Ex-Presidents running for President?

A recent Onion article about Bill Clinton deciding to run again for President made me wonder about actual ex-Presidents who tried to get back into the Oval Office.

Offhand I could only think of three. The obvious one is Grover Cleveland, who’s the only ex-President to successfully run for the Presidency. And Teddy Roosevelt said he was retiring in 1908 but then changed his mind and tried to get re-elected in 1912. And Millard Fillmore ran as the candidate for the American Party in 1856.

Are there other examples?

The only one you’re missing is Grant. Garfield beat him in the primary in 1880.

I thought you can only serve 2 times as POTUS? Or is it 2 times in a row?

Two terms plus one day less than half an unserved term is what you are limited to by the 22nd Amendment.

The 22nd Amendment was ratified in 1951.

And that consitutional amendment wasn’t in effect during the time of Fillmore, Grant, Cleveland or Roosevelt.

And both Fillmore and Cleveland had only served one term. Technically, Roosevelt had also served only one term, but he had also served more than two years of McKinley’s term, which would have barred him if the 22nd Amendment had been in effect at the time.

Truman could have kept running forever, too - the amendment exempted the incumbent.

And there is nothing in the constitution to prevent Jimmy Carter or George Bush (the elder, not the current) from running or serving.

Which is why LBJ was eligible to run for reelection in 1968, having served a year and change from Kennedy’s term after the assassination, and won his own term in 1964. Of course, he chose not to.

Only four men have ever been prohibited from running by the prohibition of the 22nd Amendment: Dwight D. Eisenhower, Ronald W. Reagan, William J. Clinton. and George W. Bush. (It would be interesting to know its application to Richard M. Nixon, who resigned before serving half of the second term to which he had been reelected; I suspect by its exact terms it disqualifies him as well.

At the time the amendment was passed there was only one living ex-President: Herbert C. Hoover, who had served only one term. As noted by Elv1sLives, Mr. Truman as the incumbent President was expressly exempted.

It does.

“No person shall be elected to the office of the President more than twice, and no person who has held the office of President, or acted as President, for more than two years of a term to which some other person was elected President shall be elected to the office of the President more than once.”

Nixon was elected twice, so the front door was closed. Another President could perhaps have nominated him between inauguaration to serve o ut a partial term as VP, then left office and put him back in, but that’s the only way the back door would have been open to him.

I don’t think so. This is equivalent to the oft-asked question about whether Bill Clinton could be elected or appointed vice-president. The usual answer given is no. A vice president has to be constitutionally available to be president. Nixon’s having been elected twice bars him from the presidency so it also bars him from the vice-presidency.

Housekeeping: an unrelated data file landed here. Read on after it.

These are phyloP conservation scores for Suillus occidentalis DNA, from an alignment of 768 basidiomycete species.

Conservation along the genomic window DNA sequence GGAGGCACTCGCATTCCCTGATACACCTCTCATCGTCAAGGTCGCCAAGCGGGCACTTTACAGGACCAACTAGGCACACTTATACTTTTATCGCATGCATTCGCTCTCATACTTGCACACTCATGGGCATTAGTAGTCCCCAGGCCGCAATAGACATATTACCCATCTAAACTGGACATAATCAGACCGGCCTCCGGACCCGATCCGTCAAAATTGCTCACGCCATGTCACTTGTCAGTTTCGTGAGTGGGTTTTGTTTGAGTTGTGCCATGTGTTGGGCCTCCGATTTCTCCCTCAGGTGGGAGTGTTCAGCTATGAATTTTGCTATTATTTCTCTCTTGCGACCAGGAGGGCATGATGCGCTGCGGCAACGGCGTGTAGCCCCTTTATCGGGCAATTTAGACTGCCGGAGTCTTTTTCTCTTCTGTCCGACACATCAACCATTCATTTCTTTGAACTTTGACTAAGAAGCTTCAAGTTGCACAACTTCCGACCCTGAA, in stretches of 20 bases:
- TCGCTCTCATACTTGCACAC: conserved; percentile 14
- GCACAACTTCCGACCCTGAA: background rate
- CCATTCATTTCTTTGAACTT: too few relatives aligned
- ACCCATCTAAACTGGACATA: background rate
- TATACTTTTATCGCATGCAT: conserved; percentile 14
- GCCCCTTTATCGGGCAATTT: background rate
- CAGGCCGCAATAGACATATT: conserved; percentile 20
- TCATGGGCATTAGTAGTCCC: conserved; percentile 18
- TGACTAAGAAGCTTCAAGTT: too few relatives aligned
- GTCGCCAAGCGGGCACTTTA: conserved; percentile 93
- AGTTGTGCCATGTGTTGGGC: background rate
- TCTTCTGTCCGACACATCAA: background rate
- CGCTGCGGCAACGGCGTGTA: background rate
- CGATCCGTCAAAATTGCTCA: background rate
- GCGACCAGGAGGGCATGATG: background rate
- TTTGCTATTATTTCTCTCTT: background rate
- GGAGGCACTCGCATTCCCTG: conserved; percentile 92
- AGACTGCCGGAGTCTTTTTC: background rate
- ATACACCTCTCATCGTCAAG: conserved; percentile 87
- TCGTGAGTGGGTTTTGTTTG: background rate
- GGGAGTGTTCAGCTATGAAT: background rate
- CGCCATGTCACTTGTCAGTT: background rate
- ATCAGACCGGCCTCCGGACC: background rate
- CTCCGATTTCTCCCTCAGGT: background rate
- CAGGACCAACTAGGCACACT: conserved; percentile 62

Martin Van Buren attempted to get the Democrat nomination in 1844 and failed. He was nominated by very minor parties in 1848, and didn’t get any electoral votes.

*** Ponder

Let’s not restart that debate here. <lol> We both know that the answer to that question is unresolvable on the terms of the Amendments in question. :cool:

Van Buren should definitely count, IMO, if you are counting Teddy Roosevelt’s “Bull Moose” bid. Similar situation. Van Buren ran in 1848 as a candidate of the “Free Soil” party, which was short-lived but a significant force. Van Buren pulled 10% of the popular vote, and didn’t get any electoral votes. However, he may well have split the Democratic vote enough to have handed the election to the whig, Zachary Taylor, who was elected with a minority of the popular vote. In particular, Taylor took New York state, the major base of Free Soiler support, and with enough electoral votes to have swung the election the other way.

Well, I like to think of it in the same way that mathematicians think of certain propositions. They can’t be proved one way or the way with the structure of mathematics, but if they aren’t true then everything goes out the window. :stuck_out_tongue:

The axiom of {vice-presidential non}-choice?

OK, what do you call a constructivist in the space of American politics?

They weren’t actual candidates per se, but Franklin Pierce received 3 votes at the 1868 Democratic National Convention, William Howard Taft received 14 votes at the 1916 Republican National Convention, Calvin Coolidge received 5 votes at the 1932 Republican National Convention, and Herbert Hoover received 32 votes at the 1940 Republican National Convention.

Coolidge had been proposed by former Sen. Joseph France, who had been campaigning against Hoover’s renomination, but I am not sure about why the others received the votes they did (none were anywhere close to nominated).

What happens if you did two terms, and then get picked as vice president by the elected president? Does the law ever stop them from being vice president? Could they serve once if the president died and they were vice president? Could they serve a second if they went over that earlier limit of about half a term? Does the law get circumvented, buy not running for president, but taking the office every time the president dies and they are vice president? Is it a loophole allowing for decades in the office, if they could arrange things right?